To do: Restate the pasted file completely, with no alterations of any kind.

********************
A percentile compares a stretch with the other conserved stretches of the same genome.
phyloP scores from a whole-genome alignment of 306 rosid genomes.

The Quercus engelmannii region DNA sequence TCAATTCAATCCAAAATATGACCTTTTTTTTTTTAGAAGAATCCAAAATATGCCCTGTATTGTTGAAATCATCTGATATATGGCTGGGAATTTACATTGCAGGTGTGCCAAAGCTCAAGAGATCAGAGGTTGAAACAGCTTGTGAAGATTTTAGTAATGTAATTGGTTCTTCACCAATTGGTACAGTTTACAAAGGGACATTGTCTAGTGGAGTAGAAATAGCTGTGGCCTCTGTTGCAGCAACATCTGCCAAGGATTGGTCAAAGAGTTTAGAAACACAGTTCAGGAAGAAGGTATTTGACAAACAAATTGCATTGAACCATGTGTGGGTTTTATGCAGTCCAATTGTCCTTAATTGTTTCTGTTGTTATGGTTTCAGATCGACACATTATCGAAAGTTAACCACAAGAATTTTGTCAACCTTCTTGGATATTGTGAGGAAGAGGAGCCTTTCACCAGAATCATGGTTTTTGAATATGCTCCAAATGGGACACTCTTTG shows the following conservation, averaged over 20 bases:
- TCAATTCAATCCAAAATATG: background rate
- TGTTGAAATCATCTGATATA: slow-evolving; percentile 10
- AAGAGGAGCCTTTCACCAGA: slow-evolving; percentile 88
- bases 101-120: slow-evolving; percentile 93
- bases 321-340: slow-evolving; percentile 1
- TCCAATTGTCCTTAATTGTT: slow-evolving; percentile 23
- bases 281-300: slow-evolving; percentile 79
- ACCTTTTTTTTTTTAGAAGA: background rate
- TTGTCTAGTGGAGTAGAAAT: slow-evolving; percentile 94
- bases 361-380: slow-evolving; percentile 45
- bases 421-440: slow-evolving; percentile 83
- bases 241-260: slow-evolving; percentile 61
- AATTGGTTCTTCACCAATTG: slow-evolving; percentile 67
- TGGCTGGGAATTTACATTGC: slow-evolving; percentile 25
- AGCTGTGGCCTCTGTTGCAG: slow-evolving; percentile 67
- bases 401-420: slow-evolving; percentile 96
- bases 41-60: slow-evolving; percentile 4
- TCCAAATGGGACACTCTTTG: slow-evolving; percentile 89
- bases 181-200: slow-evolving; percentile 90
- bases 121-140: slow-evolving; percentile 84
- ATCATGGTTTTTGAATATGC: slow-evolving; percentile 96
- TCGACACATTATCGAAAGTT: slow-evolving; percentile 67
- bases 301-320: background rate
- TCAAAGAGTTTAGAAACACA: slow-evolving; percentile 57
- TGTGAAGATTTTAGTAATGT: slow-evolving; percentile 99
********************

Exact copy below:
A percentile compares a stretch with the other conserved stretches of the same genome.
phyloP scores from a whole-genome alignment of 306 rosid genomes.

The Quercus engelmannii region DNA sequence TCAATTCAATCCAAAATATGACCTTTTTTTTTTTAGAAGAATCCAAAATATGCCCTGTATTGTTGAAATCATCTGATATATGGCTGGGAATTTACATTGCAGGTGTGCCAAAGCTCAAGAGATCAGAGGTTGAAACAGCTTGTGAAGATTTTAGTAATGTAATTGGTTCTTCACCAATTGGTACAGTTTACAAAGGGACATTGTCTAGTGGAGTAGAAATAGCTGTGGCCTCTGTTGCAGCAACATCTGCCAAGGATTGGTCAAAGAGTTTAGAAACACAGTTCAGGAAGAAGGTATTTGACAAACAAATTGCATTGAACCATGTGTGGGTTTTATGCAGTCCAATTGTCCTTAATTGTTTCTGTTGTTATGGTTTCAGATCGACACATTATCGAAAGTTAACCACAAGAATTTTGTCAACCTTCTTGGATATTGTGAGGAAGAGGAGCCTTTCACCAGAATCATGGTTTTTGAATATGCTCCAAATGGGACACTCTTTG shows the following conservation, averaged over 20 bases:
- TCAATTCAATCCAAAATATG: background rate
- TGTTGAAATCATCTGATATA: slow-evolving; percentile 10
- AAGAGGAGCCTTTCACCAGA: slow-evolving; percentile 88
- bases 101-120: slow-evolving; percentile 93
- bases 321-340: slow-evolving; percentile 1
- TCCAATTGTCCTTAATTGTT: slow-evolving; percentile 23
- bases 281-300: slow-evolving; percentile 79
- ACCTTTTTTTTTTTAGAAGA: background rate
- TTGTCTAGTGGAGTAGAAAT: slow-evolving; percentile 94
- bases 361-380: slow-evolving; percentile 45
- bases 421-440: slow-evolving; percentile 83
- bases 241-260: slow-evolving; percentile 61
- AATTGGTTCTTCACCAATTG: slow-evolving; percentile 67
- TGGCTGGGAATTTACATTGC: slow-evolving; percentile 25
- AGCTGTGGCCTCTGTTGCAG: slow-evolving; percentile 67
- bases 401-420: slow-evolving; percentile 96
- bases 41-60: slow-evolving; percentile 4
- TCCAAATGGGACACTCTTTG: slow-evolving; percentile 89
- bases 181-200: slow-evolving; percentile 90
- bases 121-140: slow-evolving; percentile 84
- ATCATGGTTTTTGAATATGC: slow-evolving; percentile 96
- TCGACACATTATCGAAAGTT: slow-evolving; percentile 67
- bases 301-320: background rate
- TCAAAGAGTTTAGAAACACA: slow-evolving; percentile 57
- TGTGAAGATTTTAGTAATGT: slow-evolving; percentile 99